The art critic and social reformer John Ruskin wrote of Friars Crag:
Ruskin, a pioneer of the protection of the unspoiled beauty of the Lake District, said that the view from Friars’ Crag “is one of the three or four most beautiful in Europe”.
Much later his influential thinking on the preservation of historical monuments and buildings and the conservation of open spaces inspired two of his friends Canon Hardwicke Drummond Rawnsley and Octavia Hill, who was once an art pupil of his, to form the National Trust.
In turn, Canon Rawnsley’s views on the preservation of the natural beauty of the Lake District has a profound impact upon a young woman called Beatrix Potter. She spent many summers holidaying with her family at Derwentwater when she was writing her childrens books The Tale of Squirrel Nutkin, The Tale of Benjamin Bunny and The Tale of Mrs Tiggy-winkle. When she died, Beatrix left 4000 acres of land 15 farms and 20 other houses and buildings to the National Trust.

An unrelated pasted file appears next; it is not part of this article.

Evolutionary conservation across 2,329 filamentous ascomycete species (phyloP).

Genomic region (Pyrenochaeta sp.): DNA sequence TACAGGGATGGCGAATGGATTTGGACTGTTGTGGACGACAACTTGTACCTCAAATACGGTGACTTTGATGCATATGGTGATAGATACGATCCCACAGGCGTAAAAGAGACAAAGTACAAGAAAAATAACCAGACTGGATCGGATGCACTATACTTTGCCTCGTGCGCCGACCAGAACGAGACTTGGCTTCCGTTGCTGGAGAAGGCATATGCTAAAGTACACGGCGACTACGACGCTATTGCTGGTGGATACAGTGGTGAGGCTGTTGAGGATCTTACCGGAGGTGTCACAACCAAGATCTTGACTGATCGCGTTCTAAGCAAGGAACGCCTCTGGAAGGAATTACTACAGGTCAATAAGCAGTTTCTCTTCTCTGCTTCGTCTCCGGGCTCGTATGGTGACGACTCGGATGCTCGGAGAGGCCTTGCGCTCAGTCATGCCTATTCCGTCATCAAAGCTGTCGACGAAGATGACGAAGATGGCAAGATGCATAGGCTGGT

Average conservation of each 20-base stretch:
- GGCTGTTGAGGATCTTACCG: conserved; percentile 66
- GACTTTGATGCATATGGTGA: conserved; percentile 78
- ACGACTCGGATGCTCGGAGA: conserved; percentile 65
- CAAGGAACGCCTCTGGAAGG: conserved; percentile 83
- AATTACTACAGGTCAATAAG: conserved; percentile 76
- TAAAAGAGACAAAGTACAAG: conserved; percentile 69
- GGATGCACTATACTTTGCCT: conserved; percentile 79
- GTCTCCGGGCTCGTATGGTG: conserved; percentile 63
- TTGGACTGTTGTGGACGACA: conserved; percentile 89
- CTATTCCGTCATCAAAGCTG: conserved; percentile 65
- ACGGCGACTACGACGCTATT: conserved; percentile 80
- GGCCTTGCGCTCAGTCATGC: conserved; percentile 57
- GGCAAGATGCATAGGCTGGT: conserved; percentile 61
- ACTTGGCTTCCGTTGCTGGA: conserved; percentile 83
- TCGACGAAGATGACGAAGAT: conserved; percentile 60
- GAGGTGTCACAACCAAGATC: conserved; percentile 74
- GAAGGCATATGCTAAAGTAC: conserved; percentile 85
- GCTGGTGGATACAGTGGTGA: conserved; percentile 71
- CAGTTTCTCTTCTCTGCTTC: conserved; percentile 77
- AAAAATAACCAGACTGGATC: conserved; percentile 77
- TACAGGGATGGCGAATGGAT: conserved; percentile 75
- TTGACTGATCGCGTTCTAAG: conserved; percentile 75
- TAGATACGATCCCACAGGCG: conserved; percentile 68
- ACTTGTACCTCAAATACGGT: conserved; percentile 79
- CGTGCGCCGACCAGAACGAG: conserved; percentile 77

In October 1900, nine months after his death, a monument to Ruskin was unveiled just off the path to Friars’ Crag. The driving force behind the erection of the Ruskin memorial was Canon Hardwicke Rawnsley.
Ruskin was an immensely infulential and far-thinking art critic and writer during the latter part of the nineteenth century and his thoughts and philosophy still impact upon thousands of lives today. Although many people are unfamiliar with his work, Ruskin’s life and legacy are fascinating and hugely relevant in the twenty first century.
You will be able to find out more about John Ruskin, Cannon Rawnsley and Beatrix Potter in other articles about the people of the Lake District.
You can also find out more about John Ruskin and visit his home in Coniston on our Ruskin, The Pre-Raphaelites and the Arts & Crafts tour .
Alternatively you can create your own Personal Lake District Experience tour .